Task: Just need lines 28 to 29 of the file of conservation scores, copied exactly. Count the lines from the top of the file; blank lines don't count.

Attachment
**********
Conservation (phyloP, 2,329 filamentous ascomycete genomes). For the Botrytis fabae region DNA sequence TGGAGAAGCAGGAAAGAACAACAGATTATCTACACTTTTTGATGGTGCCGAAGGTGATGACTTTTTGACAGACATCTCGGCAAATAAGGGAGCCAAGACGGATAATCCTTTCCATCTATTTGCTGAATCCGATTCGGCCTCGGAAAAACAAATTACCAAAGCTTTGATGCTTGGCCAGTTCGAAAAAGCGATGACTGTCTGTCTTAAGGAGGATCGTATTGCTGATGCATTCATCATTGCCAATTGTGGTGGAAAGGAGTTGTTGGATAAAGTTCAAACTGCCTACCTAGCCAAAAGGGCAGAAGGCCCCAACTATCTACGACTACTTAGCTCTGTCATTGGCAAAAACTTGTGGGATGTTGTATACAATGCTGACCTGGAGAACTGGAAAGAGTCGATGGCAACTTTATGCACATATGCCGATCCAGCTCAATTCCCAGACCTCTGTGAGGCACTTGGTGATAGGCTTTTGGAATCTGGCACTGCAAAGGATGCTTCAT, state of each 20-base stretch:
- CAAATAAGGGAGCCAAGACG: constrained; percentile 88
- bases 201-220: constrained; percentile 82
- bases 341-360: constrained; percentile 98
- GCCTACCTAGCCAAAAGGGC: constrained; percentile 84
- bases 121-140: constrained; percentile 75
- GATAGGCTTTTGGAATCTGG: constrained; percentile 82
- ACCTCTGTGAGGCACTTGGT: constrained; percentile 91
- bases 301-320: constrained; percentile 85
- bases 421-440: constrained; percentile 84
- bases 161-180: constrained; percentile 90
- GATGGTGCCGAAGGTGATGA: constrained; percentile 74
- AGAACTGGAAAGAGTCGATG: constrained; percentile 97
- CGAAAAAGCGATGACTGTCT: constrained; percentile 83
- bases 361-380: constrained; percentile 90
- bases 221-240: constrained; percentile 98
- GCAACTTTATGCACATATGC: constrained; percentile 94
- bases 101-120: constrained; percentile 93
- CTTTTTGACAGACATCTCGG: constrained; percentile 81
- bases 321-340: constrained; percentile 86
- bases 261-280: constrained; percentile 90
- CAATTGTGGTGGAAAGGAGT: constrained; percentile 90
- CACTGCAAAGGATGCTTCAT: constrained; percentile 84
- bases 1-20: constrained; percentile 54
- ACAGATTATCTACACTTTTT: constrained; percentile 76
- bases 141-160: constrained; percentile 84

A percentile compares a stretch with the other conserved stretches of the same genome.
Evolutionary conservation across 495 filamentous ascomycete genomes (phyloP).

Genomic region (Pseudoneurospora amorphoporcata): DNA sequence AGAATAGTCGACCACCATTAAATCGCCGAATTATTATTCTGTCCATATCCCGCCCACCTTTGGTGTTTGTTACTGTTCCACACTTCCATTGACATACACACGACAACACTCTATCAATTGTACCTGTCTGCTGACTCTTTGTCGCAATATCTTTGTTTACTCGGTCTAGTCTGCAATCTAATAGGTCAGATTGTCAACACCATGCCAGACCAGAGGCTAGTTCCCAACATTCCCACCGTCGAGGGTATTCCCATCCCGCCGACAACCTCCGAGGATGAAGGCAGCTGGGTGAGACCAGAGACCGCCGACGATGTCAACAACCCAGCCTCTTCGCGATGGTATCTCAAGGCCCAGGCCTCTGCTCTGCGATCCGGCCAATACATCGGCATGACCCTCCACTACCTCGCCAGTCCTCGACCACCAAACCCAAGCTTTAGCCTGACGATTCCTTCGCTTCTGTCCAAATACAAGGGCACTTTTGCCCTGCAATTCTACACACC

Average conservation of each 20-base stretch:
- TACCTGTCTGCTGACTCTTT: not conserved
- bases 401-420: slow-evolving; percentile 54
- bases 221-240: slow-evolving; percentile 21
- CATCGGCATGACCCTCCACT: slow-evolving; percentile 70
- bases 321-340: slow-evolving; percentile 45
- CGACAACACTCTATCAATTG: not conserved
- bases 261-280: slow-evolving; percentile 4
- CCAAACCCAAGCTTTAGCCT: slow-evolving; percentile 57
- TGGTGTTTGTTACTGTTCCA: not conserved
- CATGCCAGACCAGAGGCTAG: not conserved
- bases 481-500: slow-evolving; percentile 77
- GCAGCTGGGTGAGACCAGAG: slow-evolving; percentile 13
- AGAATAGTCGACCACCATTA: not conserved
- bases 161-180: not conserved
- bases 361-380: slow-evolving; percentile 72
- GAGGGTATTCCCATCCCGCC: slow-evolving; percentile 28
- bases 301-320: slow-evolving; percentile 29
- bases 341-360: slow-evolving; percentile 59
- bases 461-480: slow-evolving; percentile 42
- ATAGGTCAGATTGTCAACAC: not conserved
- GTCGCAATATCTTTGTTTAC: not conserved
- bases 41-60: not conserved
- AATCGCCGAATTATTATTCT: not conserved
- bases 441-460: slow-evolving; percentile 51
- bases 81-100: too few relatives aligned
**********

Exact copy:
Evolutionary conservation across 495 filamentous ascomycete genomes (phyloP).

Genomic region (Pseudoneurospora amorphoporcata): DNA sequence AGAATAGTCGACCACCATTAAATCGCCGAATTATTATTCTGTCCATATCCCGCCCACCTTTGGTGTTTGTTACTGTTCCACACTTCCATTGACATACACACGACAACACTCTATCAATTGTACCTGTCTGCTGACTCTTTGTCGCAATATCTTTGTTTACTCGGTCTAGTCTGCAATCTAATAGGTCAGATTGTCAACACCATGCCAGACCAGAGGCTAGTTCCCAACATTCCCACCGTCGAGGGTATTCCCATCCCGCCGACAACCTCCGAGGATGAAGGCAGCTGGGTGAGACCAGAGACCGCCGACGATGTCAACAACCCAGCCTCTTCGCGATGGTATCTCAAGGCCCAGGCCTCTGCTCTGCGATCCGGCCAATACATCGGCATGACCCTCCACTACCTCGCCAGTCCTCGACCACCAAACCCAAGCTTTAGCCTGACGATTCCTTCGCTTCTGTCCAAATACAAGGGCACTTTTGCCCTGCAATTCTACACACC